New publication from members of my lab and the lab of Marc Facciotti on a workflow for ChIP-seq based mapping of archaeal transcription factors. The paper includes a description of new software from Russell Neches in my lab called pique for peak calling.
See: A workflow for genome-wide mapping of archaeal transcription factors with ChIP-seq
The Pique software package processes ChIP-seq coverage data to predict protein-binding sites. Strand-specific coverage data are output as tracks for the Gaggle Genome Browser, and putative-binding sites (peaks) are output as ‘bookmark files’. (A) Screenshot of data browsing in the Gaggle Genome Browser. Green box outlines the navigation window for clicking through bookmarks of predicted binding sites. Details of each site can be displayed (inset). The Gaggle toolbar (shown with black arrow) can be used to broadcast selected data to other ‘geese’ in the gaggle package, programs such as R, cytoscape, BLAST or KEGG. (B) Schematic overview of bioinformatics workflow.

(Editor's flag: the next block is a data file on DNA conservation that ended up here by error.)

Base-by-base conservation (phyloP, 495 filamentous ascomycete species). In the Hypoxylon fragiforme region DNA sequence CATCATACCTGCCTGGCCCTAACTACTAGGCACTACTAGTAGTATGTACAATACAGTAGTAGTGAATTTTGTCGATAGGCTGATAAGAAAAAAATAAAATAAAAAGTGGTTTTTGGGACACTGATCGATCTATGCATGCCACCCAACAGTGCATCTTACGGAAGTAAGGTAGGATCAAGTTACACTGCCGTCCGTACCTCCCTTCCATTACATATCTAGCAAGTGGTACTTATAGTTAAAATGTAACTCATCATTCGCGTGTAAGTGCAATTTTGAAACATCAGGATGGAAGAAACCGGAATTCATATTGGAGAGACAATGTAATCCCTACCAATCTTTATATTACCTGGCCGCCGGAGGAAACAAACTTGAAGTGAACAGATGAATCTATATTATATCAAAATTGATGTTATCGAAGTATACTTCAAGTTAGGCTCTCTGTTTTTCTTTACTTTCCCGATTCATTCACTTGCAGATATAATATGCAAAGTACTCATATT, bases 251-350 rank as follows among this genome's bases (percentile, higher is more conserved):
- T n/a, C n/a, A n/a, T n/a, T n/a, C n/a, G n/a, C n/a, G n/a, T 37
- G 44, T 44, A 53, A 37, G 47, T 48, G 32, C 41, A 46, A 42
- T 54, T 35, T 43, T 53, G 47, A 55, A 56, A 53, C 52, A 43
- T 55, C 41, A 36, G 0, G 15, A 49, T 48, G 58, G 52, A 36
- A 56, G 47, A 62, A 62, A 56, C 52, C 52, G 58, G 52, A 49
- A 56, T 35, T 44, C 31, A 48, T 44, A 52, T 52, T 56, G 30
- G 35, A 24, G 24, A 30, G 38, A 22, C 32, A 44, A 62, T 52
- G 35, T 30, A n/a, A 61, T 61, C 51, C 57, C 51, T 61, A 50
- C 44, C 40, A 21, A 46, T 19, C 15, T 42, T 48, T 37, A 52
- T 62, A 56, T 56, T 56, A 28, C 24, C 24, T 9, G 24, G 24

Wilbanks, E., Larsen, D., Neches, R., Yao, A., Wu, C., Kjolby, R., & Facciotti, M. (2012). A workflow for genome-wide mapping of archaeal transcription factors with ChIP-seq Nucleic Acids Research DOI: 10.1093/nar/gks063
Author: Jonathan Eisen
I am an evolutionary biologist and a Professor at U. C. Davis. (see my lab site here). My research focuses on the origin of novelty (how new processes and functions originate). To study this I focus on sequencing and analyzing genomes of organisms, especially microbes and using phylogenomic analysis
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